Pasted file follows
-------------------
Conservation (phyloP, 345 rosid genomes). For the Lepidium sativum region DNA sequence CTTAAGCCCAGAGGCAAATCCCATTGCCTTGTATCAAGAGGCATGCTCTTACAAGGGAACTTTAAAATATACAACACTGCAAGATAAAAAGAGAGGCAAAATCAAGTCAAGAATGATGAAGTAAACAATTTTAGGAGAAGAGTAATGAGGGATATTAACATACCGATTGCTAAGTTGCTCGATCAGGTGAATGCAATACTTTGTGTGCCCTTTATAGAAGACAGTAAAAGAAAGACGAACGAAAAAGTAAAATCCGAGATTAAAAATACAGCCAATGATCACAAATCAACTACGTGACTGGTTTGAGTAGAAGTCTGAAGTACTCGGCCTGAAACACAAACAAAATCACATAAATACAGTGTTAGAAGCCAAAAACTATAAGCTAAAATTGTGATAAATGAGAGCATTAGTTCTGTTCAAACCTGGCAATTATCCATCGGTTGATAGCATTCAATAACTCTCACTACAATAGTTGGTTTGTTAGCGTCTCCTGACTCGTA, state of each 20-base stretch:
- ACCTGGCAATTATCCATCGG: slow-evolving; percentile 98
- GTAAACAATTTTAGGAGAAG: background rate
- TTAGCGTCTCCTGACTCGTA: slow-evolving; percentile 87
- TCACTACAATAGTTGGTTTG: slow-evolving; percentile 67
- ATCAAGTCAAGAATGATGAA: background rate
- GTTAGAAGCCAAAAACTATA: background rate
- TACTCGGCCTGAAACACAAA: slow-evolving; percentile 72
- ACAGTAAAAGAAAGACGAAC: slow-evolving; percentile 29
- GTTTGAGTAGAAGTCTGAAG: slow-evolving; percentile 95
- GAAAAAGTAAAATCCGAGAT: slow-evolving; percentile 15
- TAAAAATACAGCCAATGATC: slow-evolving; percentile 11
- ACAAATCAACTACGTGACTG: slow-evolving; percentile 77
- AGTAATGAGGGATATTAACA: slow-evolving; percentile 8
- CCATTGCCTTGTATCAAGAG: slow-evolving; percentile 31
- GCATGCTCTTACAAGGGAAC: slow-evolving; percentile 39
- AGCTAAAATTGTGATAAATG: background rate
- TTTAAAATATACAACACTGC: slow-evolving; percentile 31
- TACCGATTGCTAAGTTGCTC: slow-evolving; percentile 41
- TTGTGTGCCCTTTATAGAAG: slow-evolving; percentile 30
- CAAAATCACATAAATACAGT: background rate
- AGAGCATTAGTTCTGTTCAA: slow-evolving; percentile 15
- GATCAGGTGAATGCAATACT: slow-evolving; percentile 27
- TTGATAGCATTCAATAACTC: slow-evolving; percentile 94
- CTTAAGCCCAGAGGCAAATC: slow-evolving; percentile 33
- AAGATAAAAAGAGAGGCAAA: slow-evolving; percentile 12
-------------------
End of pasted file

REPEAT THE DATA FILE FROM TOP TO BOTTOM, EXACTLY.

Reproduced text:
Conservation (phyloP, 345 rosid genomes). For the Lepidium sativum region DNA sequence CTTAAGCCCAGAGGCAAATCCCATTGCCTTGTATCAAGAGGCATGCTCTTACAAGGGAACTTTAAAATATACAACACTGCAAGATAAAAAGAGAGGCAAAATCAAGTCAAGAATGATGAAGTAAACAATTTTAGGAGAAGAGTAATGAGGGATATTAACATACCGATTGCTAAGTTGCTCGATCAGGTGAATGCAATACTTTGTGTGCCCTTTATAGAAGACAGTAAAAGAAAGACGAACGAAAAAGTAAAATCCGAGATTAAAAATACAGCCAATGATCACAAATCAACTACGTGACTGGTTTGAGTAGAAGTCTGAAGTACTCGGCCTGAAACACAAACAAAATCACATAAATACAGTGTTAGAAGCCAAAAACTATAAGCTAAAATTGTGATAAATGAGAGCATTAGTTCTGTTCAAACCTGGCAATTATCCATCGGTTGATAGCATTCAATAACTCTCACTACAATAGTTGGTTTGTTAGCGTCTCCTGACTCGTA, state of each 20-base stretch:
- ACCTGGCAATTATCCATCGG: slow-evolving; percentile 98
- GTAAACAATTTTAGGAGAAG: background rate
- TTAGCGTCTCCTGACTCGTA: slow-evolving; percentile 87
- TCACTACAATAGTTGGTTTG: slow-evolving; percentile 67
- ATCAAGTCAAGAATGATGAA: background rate
- GTTAGAAGCCAAAAACTATA: background rate
- TACTCGGCCTGAAACACAAA: slow-evolving; percentile 72
- ACAGTAAAAGAAAGACGAAC: slow-evolving; percentile 29
- GTTTGAGTAGAAGTCTGAAG: slow-evolving; percentile 95
- GAAAAAGTAAAATCCGAGAT: slow-evolving; percentile 15
- TAAAAATACAGCCAATGATC: slow-evolving; percentile 11
- ACAAATCAACTACGTGACTG: slow-evolving; percentile 77
- AGTAATGAGGGATATTAACA: slow-evolving; percentile 8
- CCATTGCCTTGTATCAAGAG: slow-evolving; percentile 31
- GCATGCTCTTACAAGGGAAC: slow-evolving; percentile 39
- AGCTAAAATTGTGATAAATG: background rate
- TTTAAAATATACAACACTGC: slow-evolving; percentile 31
- TACCGATTGCTAAGTTGCTC: slow-evolving; percentile 41
- TTGTGTGCCCTTTATAGAAG: slow-evolving; percentile 30
- CAAAATCACATAAATACAGT: background rate
- AGAGCATTAGTTCTGTTCAA: slow-evolving; percentile 15
- GATCAGGTGAATGCAATACT: slow-evolving; percentile 27
- TTGATAGCATTCAATAACTC: slow-evolving; percentile 94
- CTTAAGCCCAGAGGCAAATC: slow-evolving; percentile 33
- AAGATAAAAAGAGAGGCAAA: slow-evolving; percentile 12